Viele Philosophen Glauben, daß die sogenannte „klassische” Definition des Wissens: -/- (W)Das Subjekt S weiß, daß p =Df. (i) S glaubt (ist überzeugt), daß p; (ii) S hat eine Begründung (eine epistemische Rechtferigung) für seine Überzeugung, daß p; und (iii) es ist der Fall, daß p. -/- durch das berühmte Gegenbeispiel Gettiers endgültig demoliert wurde: Gettier hat die folgende Situation konstruiert: -/- (G)(1) Das Subjekt S hat eine gute induktive Begründung für die Überzeugung, daß p. (2) S hat die (...)
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  15. Igor Douven (2005). A Contextualist Solution to the Gettier Problem. Grazer Philosophische Studien 69 (1):207-228.score: 48.0
    According to the deontological view on justification, being justified in believing some proposition is a matter of having done one's epistemic duty with respect to that proposition. The present paper argues that, given a proper articulation of the deontological view, it is defensible that knowledge is justified true belief, pace virtually all epistemologists since Gettier. One important claim to be argued for is that once it is appreciated that it depends on contextual factors whether a person has done her (...)
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  16. Stephen Hetherington (2001). A Fallibilist and Wholly Internalist Solution to the Gettier Problem. Journal of Philosophical Research 26:307-324.score: 48.0
    How can a person avoid being Gettiered? This paper provides the first answer to that question that is both fallibilist and purely internalist. It is an answer that allows the justified-true-belief analysis of knowledge to survive Gettier’s attack (albeit as a nonreductionist analysis of knowledge).
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  17. Elijah Chudnoff (2011). What Should a Theory of Knowledge Do? Dialectica 65 (4):561-579.score: 45.0
    The Gettier Problem is the problem of revising the view that knowledge is justified true belief in a way that is immune to Gettier counter-examples. The “Gettier Problem problem”, according to Lycan, is the problem of saying what is misguided about trying to solve the Gettier Problem. In this paper I take up the Gettier Problem problem. I distinguish giving conditions that are necessary and sufficient for knowledge (...)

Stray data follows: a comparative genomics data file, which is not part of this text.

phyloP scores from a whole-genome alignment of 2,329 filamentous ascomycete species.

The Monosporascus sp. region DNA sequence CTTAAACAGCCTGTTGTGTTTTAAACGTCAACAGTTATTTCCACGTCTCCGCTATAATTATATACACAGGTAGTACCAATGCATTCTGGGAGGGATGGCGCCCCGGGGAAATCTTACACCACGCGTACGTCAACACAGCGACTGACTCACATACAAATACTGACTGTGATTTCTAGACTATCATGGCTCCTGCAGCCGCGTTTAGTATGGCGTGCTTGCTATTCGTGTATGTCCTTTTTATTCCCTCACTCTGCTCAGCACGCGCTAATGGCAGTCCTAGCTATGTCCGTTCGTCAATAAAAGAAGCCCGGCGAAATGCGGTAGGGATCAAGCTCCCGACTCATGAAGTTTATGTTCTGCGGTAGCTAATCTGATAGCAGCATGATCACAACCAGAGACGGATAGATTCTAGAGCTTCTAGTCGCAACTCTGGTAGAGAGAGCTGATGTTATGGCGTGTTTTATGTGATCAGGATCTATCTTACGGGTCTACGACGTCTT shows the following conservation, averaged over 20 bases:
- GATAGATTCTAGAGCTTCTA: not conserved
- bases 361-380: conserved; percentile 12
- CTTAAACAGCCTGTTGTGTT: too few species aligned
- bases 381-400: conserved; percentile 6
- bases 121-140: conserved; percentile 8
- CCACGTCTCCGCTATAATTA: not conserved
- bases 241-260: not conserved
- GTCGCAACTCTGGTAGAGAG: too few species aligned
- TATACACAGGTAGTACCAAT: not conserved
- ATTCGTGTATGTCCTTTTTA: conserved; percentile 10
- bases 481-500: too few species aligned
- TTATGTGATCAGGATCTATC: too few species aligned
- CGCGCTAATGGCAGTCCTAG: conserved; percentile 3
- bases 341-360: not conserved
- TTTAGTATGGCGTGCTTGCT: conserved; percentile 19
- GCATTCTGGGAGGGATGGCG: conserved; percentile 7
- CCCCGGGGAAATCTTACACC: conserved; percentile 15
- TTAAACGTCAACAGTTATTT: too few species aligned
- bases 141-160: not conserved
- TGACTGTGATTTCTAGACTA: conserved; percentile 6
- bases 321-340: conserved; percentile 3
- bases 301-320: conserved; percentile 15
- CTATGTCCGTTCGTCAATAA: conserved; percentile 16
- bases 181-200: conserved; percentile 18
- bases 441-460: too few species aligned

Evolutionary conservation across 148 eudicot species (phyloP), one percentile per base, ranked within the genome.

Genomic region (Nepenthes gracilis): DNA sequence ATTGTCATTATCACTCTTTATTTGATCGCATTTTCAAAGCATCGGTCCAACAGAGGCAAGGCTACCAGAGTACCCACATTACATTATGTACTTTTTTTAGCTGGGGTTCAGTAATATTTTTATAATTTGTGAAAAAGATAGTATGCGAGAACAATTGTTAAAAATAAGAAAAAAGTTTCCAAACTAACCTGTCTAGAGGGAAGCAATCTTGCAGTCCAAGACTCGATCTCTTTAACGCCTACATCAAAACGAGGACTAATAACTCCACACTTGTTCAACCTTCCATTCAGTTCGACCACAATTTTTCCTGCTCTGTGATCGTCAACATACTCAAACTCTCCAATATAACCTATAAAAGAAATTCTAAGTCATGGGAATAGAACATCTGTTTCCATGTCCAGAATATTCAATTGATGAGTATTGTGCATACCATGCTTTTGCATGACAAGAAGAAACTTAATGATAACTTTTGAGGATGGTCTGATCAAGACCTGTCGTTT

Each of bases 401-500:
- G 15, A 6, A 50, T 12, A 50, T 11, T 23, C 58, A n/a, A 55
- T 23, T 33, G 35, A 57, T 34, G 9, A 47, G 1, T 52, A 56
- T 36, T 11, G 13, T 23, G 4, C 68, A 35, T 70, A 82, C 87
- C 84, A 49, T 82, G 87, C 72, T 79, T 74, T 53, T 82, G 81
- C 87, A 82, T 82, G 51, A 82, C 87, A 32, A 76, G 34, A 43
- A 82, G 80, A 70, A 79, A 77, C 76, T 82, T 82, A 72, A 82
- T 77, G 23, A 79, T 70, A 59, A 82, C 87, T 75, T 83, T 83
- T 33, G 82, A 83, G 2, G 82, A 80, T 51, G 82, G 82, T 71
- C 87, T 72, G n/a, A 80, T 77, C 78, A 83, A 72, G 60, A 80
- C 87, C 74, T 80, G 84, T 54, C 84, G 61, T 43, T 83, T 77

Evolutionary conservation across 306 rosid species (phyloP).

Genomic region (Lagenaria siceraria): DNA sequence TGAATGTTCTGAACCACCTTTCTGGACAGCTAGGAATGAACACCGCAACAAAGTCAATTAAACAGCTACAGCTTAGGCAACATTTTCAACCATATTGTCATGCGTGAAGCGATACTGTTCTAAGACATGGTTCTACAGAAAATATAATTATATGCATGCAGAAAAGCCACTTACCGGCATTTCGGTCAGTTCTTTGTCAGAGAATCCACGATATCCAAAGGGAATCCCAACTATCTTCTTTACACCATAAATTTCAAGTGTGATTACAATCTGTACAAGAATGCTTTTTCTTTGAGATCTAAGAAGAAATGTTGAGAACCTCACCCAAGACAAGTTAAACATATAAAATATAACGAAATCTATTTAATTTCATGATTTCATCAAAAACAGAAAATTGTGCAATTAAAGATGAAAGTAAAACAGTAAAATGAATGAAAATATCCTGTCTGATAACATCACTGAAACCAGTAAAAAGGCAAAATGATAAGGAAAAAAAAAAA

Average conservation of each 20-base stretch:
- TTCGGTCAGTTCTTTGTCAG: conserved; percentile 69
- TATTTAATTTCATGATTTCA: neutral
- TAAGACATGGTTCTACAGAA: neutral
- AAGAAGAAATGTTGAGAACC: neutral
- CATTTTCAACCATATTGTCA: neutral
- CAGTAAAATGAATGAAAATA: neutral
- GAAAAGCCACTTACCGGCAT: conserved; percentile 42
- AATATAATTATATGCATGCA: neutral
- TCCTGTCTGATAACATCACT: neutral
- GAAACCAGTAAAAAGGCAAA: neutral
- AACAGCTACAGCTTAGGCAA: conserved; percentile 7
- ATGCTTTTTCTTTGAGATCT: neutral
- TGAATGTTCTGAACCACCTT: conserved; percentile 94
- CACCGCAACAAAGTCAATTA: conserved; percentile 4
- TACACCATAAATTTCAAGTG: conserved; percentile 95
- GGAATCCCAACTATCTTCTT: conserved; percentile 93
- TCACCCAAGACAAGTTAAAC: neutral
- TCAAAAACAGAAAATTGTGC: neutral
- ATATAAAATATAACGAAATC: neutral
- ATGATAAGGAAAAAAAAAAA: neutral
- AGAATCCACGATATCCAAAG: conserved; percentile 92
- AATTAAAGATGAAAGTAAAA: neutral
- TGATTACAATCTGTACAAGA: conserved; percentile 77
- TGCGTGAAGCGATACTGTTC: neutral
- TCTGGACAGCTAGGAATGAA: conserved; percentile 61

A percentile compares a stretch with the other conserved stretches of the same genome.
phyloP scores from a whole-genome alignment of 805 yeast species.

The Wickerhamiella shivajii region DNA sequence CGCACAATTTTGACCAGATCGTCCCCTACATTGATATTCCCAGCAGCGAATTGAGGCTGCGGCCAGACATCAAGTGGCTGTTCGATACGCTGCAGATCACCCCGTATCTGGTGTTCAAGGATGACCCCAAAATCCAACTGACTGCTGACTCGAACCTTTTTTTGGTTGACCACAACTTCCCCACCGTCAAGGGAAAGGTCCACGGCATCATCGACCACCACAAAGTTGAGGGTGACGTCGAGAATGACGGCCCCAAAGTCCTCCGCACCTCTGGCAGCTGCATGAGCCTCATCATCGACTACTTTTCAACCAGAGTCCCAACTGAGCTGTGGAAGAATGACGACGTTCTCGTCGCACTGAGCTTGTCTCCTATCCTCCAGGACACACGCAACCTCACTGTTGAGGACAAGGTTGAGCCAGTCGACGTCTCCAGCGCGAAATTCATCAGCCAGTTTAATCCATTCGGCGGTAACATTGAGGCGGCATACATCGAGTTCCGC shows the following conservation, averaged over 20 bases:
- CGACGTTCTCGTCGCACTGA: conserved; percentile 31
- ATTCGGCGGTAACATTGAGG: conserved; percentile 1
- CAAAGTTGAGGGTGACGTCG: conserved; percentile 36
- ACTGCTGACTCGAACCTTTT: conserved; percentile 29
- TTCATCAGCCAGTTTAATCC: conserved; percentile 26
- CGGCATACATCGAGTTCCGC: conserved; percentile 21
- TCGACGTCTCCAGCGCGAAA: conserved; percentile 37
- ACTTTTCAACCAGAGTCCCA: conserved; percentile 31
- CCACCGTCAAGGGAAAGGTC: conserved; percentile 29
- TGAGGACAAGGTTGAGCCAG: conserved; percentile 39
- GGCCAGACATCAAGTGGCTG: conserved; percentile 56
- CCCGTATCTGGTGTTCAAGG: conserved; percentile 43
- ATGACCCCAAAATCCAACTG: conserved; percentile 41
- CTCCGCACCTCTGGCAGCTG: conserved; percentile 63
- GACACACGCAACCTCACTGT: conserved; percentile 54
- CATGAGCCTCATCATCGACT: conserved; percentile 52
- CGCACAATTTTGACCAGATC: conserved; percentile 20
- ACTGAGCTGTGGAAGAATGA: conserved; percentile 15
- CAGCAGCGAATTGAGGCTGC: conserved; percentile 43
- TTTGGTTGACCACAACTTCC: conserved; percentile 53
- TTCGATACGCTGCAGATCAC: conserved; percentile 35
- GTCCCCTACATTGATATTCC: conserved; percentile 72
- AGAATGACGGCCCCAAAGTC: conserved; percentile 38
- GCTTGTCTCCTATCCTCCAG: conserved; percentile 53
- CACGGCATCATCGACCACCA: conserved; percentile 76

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  18. Richard L. Kirkham (1984). Does the Gettier Problem Rest on a Mistake? Mind 93 (372):501-513.score: 45.0
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  19. Sven Bernecker (2011). Keeping Track of the Gettier Problem. Pacific Philosophical Quarterly 92 (2):127-152.score: 45.0
    This paper argues that for someone to know proposition p inferentially it is not enough that his belief in p and his justification for believing p covary with the truth of p through a sphere of possibilities. A further condition on inferential knowledge is that p's truth-maker is identical with, or causally related to, the state of affairs the justification is grounded in. This position is dubbed ‘identificationism.’.
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  20. Adrian Heathcote (2006). Truthmaking and the Gettier Problem. In Stephen Hetherington (ed.), Aspects of Knowing: Epistemological Essays. Elsevier Science. 152--67.score: 45.0
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  21. Richard Creath (1992). Induction and the Gettier Problem. Philosophy and Phenomenological Research 52 (2):401-404.score: 45.0
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  22. Scott Sturgeon (1993). &Quot;the Gettier Problem&Quot;. Analysis 53 (3):156-164.score: 45.0
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  23. Thomas Grundmann & Joachim Horvath (2013). Thought Experiments and the Problem of Deviant Realizations. Philosophical Studies:1-9.score: 45.0
    Descriptions of Gettier cases can be interpreted in ways that are incompatible with the standard judgment that they are cases of justified true belief without knowledge. Timothy Williamson claims that this problem cannot be avoided by adding further stipulations to the case descriptions. To the contrary, we argue that there is a fairly simple way to amend the Ford case, a standard description of a Gettier case, in such a manner that all deviant interpretations are ruled out. (...)
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  24. Don S. Levi (1995). The Gettier Problem and the Parable of the Ten Coins. Philosophy 70 (271):5 - 25.score: 45.0
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  25. Richard Greene & N. A. Balmert (1997). Two Notions of Warrant and Plantinga’s Solution to the Gettier Problem. Analysis 57 (2):132–139.score: 45.0
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  26. Lukasz Lozanski (2007). The Gettier Problem. Philosophy Now 63:28-29.score: 45.0